from The Century Dictionary and Cyclopedia
- n. A rabbinical legal document concerning loans, providing against the biblical law of limitation by the sabbatical year, shemitta. (Deut. xv. 1–4.) The terms of the prosbul provided that the loan about to be made should not be considered void at the entrance of the sabbatical year.
Sorry, no etymologies found.
The sage Hillel came up with a solution, known as prosbul.
Rebecca, about your decision not to sign a prosbul, remember that your bank account is also a loan - to your bank.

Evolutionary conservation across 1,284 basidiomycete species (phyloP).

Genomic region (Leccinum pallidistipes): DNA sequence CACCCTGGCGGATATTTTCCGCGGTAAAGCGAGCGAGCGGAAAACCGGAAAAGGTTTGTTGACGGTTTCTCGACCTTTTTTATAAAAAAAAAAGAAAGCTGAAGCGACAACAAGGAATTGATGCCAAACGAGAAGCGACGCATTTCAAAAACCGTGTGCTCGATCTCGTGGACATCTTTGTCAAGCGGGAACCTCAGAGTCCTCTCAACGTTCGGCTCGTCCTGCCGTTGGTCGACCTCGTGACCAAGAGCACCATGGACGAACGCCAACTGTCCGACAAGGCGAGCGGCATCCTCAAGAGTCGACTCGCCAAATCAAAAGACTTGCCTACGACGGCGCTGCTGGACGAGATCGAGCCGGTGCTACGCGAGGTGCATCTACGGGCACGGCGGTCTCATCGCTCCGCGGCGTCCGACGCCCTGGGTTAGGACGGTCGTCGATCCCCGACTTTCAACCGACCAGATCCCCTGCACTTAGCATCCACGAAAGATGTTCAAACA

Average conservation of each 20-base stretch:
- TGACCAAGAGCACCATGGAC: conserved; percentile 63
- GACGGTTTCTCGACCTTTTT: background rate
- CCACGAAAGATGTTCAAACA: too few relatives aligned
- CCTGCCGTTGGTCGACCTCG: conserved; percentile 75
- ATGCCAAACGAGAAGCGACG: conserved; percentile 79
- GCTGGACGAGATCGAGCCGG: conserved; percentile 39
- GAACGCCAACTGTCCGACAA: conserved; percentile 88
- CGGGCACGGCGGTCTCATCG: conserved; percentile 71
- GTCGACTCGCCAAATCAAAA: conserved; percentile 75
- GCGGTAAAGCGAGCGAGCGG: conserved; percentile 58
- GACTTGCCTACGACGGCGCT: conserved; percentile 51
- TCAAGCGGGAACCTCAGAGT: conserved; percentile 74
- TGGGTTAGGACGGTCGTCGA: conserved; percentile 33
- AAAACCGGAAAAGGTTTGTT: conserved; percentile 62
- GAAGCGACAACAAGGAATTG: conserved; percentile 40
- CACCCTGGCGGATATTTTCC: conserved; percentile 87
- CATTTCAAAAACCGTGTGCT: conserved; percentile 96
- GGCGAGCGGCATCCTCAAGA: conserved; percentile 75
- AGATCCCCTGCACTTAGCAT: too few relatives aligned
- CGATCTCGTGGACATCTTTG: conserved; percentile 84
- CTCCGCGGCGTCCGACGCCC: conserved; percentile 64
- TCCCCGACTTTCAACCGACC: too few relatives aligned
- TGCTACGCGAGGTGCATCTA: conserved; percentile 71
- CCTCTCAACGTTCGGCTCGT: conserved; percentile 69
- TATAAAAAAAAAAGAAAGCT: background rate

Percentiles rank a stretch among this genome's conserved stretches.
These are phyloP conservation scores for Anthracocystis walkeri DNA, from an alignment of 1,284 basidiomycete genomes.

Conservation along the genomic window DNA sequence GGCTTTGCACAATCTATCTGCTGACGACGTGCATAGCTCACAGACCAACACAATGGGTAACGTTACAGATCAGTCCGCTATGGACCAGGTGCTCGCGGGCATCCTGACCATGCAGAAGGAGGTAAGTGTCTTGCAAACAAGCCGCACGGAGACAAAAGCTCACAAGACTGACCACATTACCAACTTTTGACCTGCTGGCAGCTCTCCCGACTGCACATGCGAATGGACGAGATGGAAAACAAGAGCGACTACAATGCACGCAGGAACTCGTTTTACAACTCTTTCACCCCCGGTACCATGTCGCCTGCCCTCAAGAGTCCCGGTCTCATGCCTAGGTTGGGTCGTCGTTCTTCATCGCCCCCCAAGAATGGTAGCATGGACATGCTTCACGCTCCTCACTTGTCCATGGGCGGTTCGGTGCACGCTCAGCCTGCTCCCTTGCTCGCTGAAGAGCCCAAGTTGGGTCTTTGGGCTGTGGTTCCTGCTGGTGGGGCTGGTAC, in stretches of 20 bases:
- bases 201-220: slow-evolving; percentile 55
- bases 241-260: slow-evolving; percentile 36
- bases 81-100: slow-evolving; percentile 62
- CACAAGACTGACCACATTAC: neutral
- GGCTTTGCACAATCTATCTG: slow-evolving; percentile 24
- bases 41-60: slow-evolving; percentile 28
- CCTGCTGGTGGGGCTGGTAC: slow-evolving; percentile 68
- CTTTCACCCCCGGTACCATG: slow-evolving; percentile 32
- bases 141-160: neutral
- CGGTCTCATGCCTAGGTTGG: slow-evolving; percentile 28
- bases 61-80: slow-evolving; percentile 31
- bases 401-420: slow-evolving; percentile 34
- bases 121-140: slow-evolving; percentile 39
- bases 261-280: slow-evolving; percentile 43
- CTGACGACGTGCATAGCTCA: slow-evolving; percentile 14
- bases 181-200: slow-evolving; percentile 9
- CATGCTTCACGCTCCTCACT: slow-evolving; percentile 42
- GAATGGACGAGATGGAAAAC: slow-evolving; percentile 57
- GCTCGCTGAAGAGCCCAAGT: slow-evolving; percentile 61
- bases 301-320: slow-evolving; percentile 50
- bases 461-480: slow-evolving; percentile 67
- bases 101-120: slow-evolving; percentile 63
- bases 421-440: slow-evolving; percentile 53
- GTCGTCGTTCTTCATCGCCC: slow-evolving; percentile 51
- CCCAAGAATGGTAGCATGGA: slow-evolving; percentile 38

By the time of Jesus the mainstream of Jewish leadership had mounted an attack on the Jubilee Year, endorsing Rabbi Hillel's prosbul, a legal clause by which creditors forced debtors to sign away their rights to debt annulment at the Jubilee.
A simpler solution would be to sign a prosbul next Rosh Hashana, when the shmitta happens Ã¹Ã¡Ã©Ã²Ã©Ãº Ã®Ã¹Ã®Ã¨Ãº Ã¡Ã±Ã¥Ã´Ã¤ and explicitly exclude certain loans, or just include your bank account.
nathan · May 23rd, 2007 at 7:04 pm 1. The prosbul is for the sabbatical year, not the jubilee year.
For a look at how prosbul melds the religious and legalistic, see Solomon Zeitlin’s 1947 paper “Prosbol: A Study in Tannaitic Jurisprudence.”
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